The world is changing fast and to keep up you need local knowledge with global context.
By Jarryd Neves, Motoring correspondent
2021’s most valuable brands have been revealed, with a number of automakers in the top 20. Global tech giants Apple, Amazon and Microsoft (all in the BizNews Share Portfolio) occupy the top three spots respectively, with Google trailing closely in fourth place. In fact, the top five positions are held by tech companies, with Korea’s Samsung neatly rounding off the group.
Coca-Cola holds sixth position, ahead of the world’s most valuable automotive brand.
1. Toyota – $54,107 million (1st auto-maker; 7th overall)
Widely regarded as the maker of the most reliable and durable motor vehicles, Japan’s Toyota clinches the title of most valuable automotive brand in the world. Finishing seventh overall, the Japan-based brand’s position remains unchanged from last year. The company recorded growth of 5%, bringing its total value to USD 54,107 million. Since before the turn of the 21st century, Toyota has been committed to creating environmentally responsible cars, such as the Prius. It continues to do so now, with its Mirai Hydrogen Fuel Cell Vehicle.
2. Mercedes-Benz – $50,866 million (2nd auto maker; 8th overall)
Hot on the heels of Toyota is luxury car maker Mercedes-Benz. The world’s oldest car manufacturer has no plans to back down after 125 years of innovation and automotive advancements. Like the Japanese car maker which placed ahead, the Stuttgart-based brand has retained its 8th place ranking from last year. As the industry prepares for the transition into all-electric, Mercedes-Benz has introduced several electrified offerings that are sold globally. The EQC and EQS are two examples expected to be sold locally. Mercedes-Benz enjoyed growth of 3%, bringing the brand value to USD 50,866 million.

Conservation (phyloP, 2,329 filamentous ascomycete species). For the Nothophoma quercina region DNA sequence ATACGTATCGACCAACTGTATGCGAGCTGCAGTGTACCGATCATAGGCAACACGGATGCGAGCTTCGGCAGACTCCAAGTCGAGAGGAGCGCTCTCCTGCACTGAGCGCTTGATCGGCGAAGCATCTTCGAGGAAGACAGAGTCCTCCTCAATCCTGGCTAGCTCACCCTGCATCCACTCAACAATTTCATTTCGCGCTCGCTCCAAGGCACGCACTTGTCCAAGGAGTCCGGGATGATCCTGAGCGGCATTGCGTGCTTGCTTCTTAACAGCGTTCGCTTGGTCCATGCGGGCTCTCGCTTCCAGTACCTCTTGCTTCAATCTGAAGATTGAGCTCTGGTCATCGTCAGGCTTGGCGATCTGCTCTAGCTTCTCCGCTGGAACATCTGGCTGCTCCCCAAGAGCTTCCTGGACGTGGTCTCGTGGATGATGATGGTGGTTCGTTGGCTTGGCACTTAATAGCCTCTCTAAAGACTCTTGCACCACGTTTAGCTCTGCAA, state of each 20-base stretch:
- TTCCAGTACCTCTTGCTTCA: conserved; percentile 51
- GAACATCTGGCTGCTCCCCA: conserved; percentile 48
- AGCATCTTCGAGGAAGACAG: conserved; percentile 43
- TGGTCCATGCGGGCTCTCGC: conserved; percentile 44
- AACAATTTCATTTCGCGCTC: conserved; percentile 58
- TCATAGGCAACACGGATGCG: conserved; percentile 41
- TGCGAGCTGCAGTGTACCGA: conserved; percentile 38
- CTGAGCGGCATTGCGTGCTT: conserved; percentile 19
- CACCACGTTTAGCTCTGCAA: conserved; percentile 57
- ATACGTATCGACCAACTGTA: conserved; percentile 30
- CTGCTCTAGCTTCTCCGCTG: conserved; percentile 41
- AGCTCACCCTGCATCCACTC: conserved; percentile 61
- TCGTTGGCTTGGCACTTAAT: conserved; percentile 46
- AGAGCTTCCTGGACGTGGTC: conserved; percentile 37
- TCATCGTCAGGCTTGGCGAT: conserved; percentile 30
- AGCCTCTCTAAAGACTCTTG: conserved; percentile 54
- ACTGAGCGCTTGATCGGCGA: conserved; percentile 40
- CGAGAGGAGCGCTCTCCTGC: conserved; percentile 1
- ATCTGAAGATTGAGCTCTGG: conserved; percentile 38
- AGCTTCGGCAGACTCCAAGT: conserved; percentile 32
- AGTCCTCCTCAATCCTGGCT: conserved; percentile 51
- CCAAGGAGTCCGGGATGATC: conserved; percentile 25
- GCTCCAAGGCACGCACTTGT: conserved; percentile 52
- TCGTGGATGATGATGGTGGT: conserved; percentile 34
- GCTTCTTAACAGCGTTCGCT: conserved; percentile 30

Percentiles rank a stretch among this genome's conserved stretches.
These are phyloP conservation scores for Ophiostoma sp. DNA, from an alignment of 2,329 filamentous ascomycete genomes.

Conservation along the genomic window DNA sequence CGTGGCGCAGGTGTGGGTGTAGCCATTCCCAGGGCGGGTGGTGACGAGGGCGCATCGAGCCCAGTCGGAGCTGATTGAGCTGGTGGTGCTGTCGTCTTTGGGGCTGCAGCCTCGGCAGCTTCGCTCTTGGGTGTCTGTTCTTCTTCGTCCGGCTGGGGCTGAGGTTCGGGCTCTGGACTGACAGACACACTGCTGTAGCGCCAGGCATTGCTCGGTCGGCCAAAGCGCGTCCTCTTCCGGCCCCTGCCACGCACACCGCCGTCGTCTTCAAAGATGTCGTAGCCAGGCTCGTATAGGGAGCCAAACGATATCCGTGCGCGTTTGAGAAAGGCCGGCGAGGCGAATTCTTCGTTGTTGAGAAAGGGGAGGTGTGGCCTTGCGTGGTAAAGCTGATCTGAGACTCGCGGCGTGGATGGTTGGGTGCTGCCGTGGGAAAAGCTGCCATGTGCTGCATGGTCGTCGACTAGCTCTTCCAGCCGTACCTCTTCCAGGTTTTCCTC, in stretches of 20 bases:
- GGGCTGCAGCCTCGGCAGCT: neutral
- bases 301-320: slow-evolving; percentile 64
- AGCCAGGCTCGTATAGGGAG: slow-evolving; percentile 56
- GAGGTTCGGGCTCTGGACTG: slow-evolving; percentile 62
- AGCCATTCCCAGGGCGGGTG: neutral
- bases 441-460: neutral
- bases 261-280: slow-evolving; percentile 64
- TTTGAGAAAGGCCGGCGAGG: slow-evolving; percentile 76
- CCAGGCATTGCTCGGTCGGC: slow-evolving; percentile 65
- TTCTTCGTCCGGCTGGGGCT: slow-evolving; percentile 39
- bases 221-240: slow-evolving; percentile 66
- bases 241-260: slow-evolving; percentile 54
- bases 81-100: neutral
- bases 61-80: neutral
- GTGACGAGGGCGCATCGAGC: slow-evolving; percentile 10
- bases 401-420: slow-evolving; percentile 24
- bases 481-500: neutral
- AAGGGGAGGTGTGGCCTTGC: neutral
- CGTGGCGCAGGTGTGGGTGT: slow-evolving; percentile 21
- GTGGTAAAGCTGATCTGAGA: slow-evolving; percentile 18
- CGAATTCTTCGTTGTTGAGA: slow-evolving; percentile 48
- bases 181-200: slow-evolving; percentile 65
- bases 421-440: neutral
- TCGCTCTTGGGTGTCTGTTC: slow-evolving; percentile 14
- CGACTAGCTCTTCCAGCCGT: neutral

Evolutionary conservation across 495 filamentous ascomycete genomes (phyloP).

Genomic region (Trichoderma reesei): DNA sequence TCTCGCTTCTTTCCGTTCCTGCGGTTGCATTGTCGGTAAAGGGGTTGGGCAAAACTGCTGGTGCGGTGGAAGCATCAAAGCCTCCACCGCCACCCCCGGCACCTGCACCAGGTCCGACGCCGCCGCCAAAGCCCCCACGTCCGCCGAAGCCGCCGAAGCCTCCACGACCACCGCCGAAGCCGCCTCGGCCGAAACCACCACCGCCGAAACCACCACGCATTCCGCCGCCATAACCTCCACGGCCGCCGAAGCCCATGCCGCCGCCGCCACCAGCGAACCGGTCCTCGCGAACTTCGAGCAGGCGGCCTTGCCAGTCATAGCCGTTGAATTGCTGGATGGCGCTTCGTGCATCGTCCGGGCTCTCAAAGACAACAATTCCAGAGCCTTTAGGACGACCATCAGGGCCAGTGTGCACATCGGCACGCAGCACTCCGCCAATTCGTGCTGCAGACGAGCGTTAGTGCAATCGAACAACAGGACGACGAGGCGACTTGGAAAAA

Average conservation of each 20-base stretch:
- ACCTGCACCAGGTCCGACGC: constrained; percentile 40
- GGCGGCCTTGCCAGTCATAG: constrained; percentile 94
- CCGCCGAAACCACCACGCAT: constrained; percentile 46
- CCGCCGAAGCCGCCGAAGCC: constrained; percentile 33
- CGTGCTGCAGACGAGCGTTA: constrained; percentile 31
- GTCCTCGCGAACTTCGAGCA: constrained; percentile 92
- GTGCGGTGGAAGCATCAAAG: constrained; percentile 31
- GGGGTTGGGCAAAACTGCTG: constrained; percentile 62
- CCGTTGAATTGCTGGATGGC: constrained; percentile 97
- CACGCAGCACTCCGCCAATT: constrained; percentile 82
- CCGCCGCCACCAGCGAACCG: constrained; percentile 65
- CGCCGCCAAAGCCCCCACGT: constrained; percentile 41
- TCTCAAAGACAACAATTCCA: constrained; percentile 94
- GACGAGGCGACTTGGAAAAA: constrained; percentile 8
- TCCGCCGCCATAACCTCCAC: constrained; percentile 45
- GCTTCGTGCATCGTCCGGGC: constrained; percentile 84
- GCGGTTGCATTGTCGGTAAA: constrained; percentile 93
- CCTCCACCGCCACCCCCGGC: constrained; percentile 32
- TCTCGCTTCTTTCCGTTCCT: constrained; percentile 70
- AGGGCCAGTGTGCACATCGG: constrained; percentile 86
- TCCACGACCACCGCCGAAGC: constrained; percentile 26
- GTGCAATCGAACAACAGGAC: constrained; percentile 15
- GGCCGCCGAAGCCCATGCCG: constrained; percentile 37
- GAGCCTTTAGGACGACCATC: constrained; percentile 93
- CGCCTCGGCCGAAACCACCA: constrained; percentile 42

3. BMW – $41,631 million (3rd auto maker; 12th overall)
Pipped by its fiercest rival, BMW fell one spot overall, giving up its number 11 status to American sportswear brand, Nike. Like Mercedes-Benz, BMW has gone on an all-out assault, creating a range of electric vehicles that will mirror its combustion-engined offerings. Interestingly, the Munich-based brand was, along with Nissan and its Leaf, the first to introduce an electric car to South Africa. Recently, CEO Oliver Zipse said the luxury car maker will be ready for any ban on combustion-engined cars from 2030, with a range of EVs to supplement its broad petrol, diesel and hybrid models. The brand recorded growth of 5%.
4. Tesla – $36,270 million (4th auto maker; 14th overall)
Undoubtedly the most impressive showing, Elon Musk’s Tesla climbed an astonishing 26 places to land in the top 20 overall. Monumental growth of 184% sees the California-based brand’s value exceed that of long-established brands such as Honda, Volkswagen and Ford, at USD 36,270 million. Led by a South African-born visionary, the company has brought electro mobility to the masses and, more importantly, made it desirable. Features like Autopilot and incredible performance have created scores of loyal Tesla customers.
5. Honda – $21,315 million (5th auto maker; 25th overall)